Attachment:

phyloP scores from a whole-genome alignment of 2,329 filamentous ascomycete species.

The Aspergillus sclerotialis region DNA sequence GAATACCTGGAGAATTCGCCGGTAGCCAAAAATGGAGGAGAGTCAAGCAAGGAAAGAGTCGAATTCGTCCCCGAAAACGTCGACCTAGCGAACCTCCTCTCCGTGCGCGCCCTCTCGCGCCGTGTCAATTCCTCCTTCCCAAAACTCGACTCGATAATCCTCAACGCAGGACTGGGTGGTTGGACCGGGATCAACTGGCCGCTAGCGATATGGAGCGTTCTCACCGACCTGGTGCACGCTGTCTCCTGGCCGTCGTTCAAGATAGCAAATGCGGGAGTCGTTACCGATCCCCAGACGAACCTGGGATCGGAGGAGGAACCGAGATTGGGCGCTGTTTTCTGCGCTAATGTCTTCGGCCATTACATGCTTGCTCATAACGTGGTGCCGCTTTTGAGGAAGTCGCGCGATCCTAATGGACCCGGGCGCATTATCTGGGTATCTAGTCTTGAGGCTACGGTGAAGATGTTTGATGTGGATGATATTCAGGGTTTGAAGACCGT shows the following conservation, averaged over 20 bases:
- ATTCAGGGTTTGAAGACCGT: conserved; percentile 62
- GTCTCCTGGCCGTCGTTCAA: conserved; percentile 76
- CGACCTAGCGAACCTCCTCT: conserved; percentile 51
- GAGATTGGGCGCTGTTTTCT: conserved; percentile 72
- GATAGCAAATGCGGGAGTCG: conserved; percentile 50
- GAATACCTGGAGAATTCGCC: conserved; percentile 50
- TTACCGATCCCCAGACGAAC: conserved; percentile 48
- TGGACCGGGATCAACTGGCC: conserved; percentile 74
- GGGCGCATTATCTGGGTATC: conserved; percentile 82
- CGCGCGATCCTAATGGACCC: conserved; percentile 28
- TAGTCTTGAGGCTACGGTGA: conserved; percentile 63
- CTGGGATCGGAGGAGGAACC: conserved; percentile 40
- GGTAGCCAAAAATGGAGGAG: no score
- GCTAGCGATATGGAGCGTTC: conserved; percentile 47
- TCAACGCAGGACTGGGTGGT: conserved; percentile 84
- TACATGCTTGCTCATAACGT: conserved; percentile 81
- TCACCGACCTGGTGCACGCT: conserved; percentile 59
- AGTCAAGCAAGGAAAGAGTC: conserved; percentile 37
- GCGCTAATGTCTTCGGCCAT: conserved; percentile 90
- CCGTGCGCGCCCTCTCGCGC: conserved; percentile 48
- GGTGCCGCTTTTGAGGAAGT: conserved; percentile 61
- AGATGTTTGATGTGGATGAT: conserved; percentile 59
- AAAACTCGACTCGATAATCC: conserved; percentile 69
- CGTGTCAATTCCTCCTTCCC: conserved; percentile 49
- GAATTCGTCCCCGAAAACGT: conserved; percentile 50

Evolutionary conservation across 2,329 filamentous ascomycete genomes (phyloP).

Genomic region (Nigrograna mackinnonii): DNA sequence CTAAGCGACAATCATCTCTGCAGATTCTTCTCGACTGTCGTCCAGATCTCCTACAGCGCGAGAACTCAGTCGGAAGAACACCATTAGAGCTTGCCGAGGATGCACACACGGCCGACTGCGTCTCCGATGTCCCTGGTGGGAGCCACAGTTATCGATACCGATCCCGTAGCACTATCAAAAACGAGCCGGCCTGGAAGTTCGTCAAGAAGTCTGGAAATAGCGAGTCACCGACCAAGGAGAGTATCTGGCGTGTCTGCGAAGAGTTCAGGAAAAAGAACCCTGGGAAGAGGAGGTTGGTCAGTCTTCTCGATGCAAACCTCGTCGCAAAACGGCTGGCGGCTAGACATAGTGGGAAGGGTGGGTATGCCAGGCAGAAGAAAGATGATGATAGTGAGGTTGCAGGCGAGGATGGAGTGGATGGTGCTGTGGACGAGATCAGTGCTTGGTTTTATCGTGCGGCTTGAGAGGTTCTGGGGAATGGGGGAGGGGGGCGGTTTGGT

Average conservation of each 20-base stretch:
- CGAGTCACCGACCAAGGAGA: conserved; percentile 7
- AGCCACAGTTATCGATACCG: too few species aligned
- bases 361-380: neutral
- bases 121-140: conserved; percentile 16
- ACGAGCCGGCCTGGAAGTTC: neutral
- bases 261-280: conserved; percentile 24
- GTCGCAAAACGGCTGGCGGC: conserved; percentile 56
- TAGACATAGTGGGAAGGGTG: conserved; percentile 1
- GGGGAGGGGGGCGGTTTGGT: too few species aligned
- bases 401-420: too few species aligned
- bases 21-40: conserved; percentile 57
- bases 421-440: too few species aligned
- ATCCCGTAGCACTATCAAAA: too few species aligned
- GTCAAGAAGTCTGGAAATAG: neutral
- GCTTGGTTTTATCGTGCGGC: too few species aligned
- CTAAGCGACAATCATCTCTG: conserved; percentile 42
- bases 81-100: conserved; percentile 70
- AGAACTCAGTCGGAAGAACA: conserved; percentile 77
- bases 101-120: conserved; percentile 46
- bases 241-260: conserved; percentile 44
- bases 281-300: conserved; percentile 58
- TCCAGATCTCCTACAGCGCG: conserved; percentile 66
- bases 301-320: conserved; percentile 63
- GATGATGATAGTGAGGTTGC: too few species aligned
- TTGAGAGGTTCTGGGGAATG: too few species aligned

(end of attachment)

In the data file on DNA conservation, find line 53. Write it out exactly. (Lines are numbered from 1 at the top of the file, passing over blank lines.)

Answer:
- bases 301-320: conserved; percentile 63